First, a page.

Friday, June 29, 2007


Everyone knows Sholay.

Released on August 15, 1975, Ramesh Sippy's Sholay remains the iconic Hindi movie of all time. "It's a part of India's heritage," says director Dharmesh Dharshan.

Legend has it that after hearing the script, Amitabh wanted to play Gabbar Singh and Dharmendra wanted Sanjeev's role; writers Sailm-Javed had a hard time convincing them to play their assigned parts.
Dharmendra recently mentioned in a rare NDTV interview that the stories about him giving up on the demand to play Thakur Baldev Singh because Sanjeev Kumar would have ended up playing his  love interest, Hema Malini's hero were made up. Dharmendra said that he had never expressed any intention to play Thakur.

For the first time, the music company Polydor sold dialogue audio cassettes of a movie in millions as the film gained cult status. They continue to sell till date. Gabbar's dialogues are now part of Indian culture. You can hear them anywhere in the country, children to elderly people will oblige you with their renditions. Gabbar's pronouncements can be heard them in jokes, weddings, gatherings; advertisements have wrung the movie lines dry. Satire, books, headlines, daily talk, all have allusions to Sholay's dialogues.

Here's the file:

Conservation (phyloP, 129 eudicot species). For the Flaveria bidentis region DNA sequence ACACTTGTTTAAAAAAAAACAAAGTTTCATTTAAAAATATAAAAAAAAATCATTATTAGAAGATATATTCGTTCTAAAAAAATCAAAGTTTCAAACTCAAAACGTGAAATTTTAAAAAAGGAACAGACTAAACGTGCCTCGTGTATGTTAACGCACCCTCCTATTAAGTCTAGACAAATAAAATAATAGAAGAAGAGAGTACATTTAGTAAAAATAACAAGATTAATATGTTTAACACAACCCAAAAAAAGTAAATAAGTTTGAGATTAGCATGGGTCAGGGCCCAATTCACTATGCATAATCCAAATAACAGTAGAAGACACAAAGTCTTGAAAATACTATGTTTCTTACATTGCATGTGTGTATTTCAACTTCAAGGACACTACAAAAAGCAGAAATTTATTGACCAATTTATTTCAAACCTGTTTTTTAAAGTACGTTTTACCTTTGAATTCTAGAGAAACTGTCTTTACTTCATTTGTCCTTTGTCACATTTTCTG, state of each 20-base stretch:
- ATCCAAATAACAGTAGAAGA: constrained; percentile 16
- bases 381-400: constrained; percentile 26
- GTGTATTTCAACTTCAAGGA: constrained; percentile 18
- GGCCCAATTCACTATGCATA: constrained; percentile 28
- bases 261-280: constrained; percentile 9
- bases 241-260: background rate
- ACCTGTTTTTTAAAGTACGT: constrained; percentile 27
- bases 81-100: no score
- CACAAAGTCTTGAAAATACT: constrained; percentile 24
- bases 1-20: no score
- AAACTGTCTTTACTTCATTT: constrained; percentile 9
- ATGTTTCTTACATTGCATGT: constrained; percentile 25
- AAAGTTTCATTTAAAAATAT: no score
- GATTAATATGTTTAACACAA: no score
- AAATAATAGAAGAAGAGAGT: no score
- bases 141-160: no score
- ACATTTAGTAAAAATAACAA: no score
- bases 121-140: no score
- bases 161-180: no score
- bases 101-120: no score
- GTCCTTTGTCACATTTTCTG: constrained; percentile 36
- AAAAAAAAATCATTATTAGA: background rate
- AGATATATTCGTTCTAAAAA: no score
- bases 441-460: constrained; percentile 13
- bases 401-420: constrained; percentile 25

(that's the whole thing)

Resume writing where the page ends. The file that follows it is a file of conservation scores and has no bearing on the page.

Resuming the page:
Amjad and Hema did this scene over several retakes, until Hema's arm was sore with bruises.

In Sholay (Original Cut), Thakur Baldev Singh uses his thorn shoes to maim Gabbar's hands. Two equals, they fight until Gabbar is killed, trampled like a snake under Thakur's feet. Thakur breaks down with relief. The censors did not want this 'anti- establishment' ending during the time of 1975 emergency, and stalled the film's release. Pushed to a corner, Ramesh Sippy had to re-shoot an alternate ending with the police arriving from nowhere, as we see it today. I have been fortunate enough to view the original cut, that includes another extended scene - Ahmed's Execution.

The iconic status of the film lives on with T-shirts and graphically designed posters, among other memorabilia. Ram Gopal Varma may may tried hard in Ram Gopal Varma Ki Aag, his 2007 remake, but SHOLAY (1975) is forever.